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“THE ASCENDING MASQUERADE No doubt Jerry Dowell has done the itinerant troubadour thing for a good long while. How else could he channel the swinging acid pop of latter-day Los Lobos ("Detachment," "Guitar Blues," "Thelma James"), the acerbic loveliness of Bruce Cockburn (it is good fortune for both us and him that he pronounces it Coburn) and James McMurtry, ("Feel Good Town,"), or the late-night navel-gazing tenderness of Jackson Browne and Mark Cohn (the opening moments of "Que dulce la Triste (How Sweet the Sadness)?" Dowell proves himself a unique voice in the wilderness, a talented songwriter and singer who commits himself fully to whatever path he sets foot upon with his well-traveled voice and worn but feisty guitar.”
“Jerry Dowell has tastes and abilities eclectic enough to flummox even the most open-minded fan or critic. Although Dowell doesn't stand alone in his stylistic diversity, he's one of a not-overly-large circle of artists whose ability to transverse nearly the whole spectrum of popular American music in the course of a single album and do it with authenticity and depth seems improbable. Its hard to know whether Dowell is the hardened cynic he sometimes sounds like or a soft-hearted lover of the world who's waiting for things to change, but trying to answer that question while listening to Prelude To Apocalypse proves to fascinating to pass up.”
“On the back cover of Prelude to Apocalypse, Kansas City's Jerry Dowell looks a bit like Toby Keith, all muscles, facial hair and cowboy hat. Sot it's only natural to fear the content of tunes titled "Loaded Gun" and "War Goin' On." But Dowell's views on military matters are anything but reactionary, and his approach to songwriting is even more pen-minded. On Prelude, his second disk, Dowell veers from honky-tonk to loop-driven percussive funk to sax-driven free jazz to doo-wop balladry, treating each genre with respect. His acoustic instrumental interludes birth jangling rockers that sound like R.E.M. playing roadhouse blues. Musically, the album flows so coherently that Dowell's stylistic switch-ups never seem gimmicky, and his rugged, weather-beaten vocals and literate lyrics (The evil that I see/Is the conflict that I find inside of me) communicate the same appealing personality regardless of their backdrop.”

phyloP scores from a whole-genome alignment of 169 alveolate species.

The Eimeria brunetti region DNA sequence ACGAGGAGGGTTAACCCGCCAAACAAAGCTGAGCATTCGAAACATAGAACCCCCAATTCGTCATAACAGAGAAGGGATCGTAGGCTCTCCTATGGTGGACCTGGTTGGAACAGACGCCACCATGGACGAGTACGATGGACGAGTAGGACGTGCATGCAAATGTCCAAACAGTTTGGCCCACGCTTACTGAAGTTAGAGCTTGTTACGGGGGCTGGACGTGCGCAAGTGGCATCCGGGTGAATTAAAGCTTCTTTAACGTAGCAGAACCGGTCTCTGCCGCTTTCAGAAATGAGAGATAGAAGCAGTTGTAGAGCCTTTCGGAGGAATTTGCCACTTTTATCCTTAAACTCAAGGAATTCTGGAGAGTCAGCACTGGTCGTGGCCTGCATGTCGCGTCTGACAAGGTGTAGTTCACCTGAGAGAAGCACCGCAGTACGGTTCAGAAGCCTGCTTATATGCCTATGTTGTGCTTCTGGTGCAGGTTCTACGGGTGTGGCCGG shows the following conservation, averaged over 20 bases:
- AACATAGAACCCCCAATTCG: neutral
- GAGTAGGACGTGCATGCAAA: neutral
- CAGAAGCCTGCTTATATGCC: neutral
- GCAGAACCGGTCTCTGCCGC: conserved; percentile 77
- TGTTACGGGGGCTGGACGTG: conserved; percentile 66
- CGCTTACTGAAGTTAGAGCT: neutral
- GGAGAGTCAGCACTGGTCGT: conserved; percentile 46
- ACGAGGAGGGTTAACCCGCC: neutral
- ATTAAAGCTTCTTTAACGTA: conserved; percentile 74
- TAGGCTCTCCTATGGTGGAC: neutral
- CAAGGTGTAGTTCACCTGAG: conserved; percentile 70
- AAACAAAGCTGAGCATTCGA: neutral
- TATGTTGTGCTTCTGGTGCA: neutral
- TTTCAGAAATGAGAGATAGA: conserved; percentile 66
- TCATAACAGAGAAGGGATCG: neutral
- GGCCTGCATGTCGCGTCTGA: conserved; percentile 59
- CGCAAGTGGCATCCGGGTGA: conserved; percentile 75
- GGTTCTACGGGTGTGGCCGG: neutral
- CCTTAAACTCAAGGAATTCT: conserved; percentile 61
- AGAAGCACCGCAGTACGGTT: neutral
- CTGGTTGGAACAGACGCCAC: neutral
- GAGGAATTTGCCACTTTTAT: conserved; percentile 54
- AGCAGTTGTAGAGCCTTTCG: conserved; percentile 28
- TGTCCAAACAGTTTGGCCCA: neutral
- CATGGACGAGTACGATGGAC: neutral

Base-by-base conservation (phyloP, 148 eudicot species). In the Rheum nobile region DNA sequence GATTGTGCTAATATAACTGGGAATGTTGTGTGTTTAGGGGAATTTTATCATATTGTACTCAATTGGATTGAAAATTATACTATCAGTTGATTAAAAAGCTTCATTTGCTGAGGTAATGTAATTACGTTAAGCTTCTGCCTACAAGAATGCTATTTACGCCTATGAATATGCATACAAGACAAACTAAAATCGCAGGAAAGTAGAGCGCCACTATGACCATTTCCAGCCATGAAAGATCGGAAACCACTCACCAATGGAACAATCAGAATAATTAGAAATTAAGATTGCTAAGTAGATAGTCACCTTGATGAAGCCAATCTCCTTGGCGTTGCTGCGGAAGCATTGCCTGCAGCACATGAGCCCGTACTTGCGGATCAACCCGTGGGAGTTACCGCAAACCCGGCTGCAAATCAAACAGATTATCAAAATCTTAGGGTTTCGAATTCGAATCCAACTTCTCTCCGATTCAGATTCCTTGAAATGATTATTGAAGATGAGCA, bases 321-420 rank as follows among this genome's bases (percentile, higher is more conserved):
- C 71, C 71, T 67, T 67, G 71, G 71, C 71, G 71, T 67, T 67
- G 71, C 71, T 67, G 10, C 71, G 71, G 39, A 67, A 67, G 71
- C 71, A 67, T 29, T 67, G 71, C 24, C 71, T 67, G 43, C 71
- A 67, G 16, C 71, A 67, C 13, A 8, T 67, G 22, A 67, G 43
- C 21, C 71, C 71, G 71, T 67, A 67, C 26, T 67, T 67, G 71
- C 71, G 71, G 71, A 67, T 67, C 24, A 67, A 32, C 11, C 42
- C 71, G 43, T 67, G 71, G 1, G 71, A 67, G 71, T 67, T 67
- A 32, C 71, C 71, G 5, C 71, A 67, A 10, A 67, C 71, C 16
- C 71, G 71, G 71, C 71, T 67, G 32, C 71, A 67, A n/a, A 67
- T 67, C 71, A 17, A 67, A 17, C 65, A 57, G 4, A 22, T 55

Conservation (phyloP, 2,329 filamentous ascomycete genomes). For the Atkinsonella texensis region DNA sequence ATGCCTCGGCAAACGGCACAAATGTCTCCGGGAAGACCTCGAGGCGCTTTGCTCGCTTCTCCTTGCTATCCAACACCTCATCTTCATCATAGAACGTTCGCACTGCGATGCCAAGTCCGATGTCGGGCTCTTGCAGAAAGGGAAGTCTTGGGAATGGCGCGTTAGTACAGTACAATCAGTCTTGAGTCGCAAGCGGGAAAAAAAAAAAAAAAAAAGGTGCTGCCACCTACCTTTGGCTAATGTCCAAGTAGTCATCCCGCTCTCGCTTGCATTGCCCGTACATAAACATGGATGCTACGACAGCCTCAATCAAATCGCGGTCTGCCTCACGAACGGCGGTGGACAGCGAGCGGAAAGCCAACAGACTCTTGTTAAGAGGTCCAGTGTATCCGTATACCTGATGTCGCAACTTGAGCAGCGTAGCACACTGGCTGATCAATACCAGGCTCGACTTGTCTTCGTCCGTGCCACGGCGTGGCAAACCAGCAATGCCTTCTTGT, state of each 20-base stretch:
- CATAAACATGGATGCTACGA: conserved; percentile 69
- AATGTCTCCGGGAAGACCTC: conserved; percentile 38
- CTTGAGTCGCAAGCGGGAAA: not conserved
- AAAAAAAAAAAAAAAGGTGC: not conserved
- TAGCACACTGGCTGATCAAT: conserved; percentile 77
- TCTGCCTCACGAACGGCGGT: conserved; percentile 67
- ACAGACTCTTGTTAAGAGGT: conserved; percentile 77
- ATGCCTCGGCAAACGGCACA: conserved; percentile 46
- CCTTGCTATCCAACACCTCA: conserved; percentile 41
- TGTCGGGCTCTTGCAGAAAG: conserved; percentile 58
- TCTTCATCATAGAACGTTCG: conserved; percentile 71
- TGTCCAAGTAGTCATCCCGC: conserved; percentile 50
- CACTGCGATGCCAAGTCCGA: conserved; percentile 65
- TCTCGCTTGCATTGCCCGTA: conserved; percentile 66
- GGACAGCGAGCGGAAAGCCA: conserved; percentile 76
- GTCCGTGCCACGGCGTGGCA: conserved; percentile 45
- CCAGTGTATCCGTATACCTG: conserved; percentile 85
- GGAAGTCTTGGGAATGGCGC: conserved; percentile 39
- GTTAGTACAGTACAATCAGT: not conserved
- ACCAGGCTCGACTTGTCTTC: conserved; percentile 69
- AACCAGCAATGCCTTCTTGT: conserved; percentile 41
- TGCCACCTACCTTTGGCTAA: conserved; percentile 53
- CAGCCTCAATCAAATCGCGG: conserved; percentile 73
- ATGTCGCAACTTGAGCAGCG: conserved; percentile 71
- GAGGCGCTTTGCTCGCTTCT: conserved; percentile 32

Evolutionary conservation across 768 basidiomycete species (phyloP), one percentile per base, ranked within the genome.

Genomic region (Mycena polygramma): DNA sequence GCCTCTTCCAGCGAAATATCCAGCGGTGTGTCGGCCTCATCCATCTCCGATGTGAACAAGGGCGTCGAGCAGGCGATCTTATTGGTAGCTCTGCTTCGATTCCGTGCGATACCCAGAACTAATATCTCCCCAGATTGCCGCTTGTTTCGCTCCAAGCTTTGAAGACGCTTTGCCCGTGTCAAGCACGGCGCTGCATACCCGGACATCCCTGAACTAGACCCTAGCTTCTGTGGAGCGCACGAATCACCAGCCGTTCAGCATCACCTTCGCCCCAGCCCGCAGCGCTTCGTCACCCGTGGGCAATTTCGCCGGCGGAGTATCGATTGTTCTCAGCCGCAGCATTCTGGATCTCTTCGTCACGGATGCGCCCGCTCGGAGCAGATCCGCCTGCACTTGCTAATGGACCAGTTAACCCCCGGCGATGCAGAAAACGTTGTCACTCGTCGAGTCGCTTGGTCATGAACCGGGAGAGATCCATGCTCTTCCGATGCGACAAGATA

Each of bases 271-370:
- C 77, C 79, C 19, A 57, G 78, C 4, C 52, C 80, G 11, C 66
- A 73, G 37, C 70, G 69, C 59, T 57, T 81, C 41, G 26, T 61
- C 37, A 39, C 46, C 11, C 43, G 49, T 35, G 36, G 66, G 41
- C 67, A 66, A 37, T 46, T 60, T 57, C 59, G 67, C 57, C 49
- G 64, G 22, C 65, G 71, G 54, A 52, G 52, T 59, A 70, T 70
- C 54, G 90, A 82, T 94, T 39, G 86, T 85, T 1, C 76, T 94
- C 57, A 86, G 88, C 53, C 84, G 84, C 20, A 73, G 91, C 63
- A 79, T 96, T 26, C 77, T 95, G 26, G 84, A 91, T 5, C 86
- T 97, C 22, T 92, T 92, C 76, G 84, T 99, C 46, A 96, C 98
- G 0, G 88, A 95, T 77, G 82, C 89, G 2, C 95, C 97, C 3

"Jerry Dowell brings to the Kansas City Music Scene what few men can deliver. Perhaps it was the ballad, 'Feel Good Town' which drew me back into the depths of local, grass roots music and Jerry Dowell, as I realized the irony and paradox of life and this small town world in which we live. The stories people tell each other. The way we gather in times of stress and Crisis/(Remember Opportunity, too). Jerry Dowell can hold as well as he can rock. This priority in Kansas City's Music Scene is clearly exposed here. With great Studio Recorded Music, Great Live Music in the Kansas City Area, and a person with a heart which can hold you like no other, Jerry Dowell writes well intended, warming, and sometimes shaking lyrics in order to convey his unique, built from grass roots, perspective. Listen to understand the words I say..."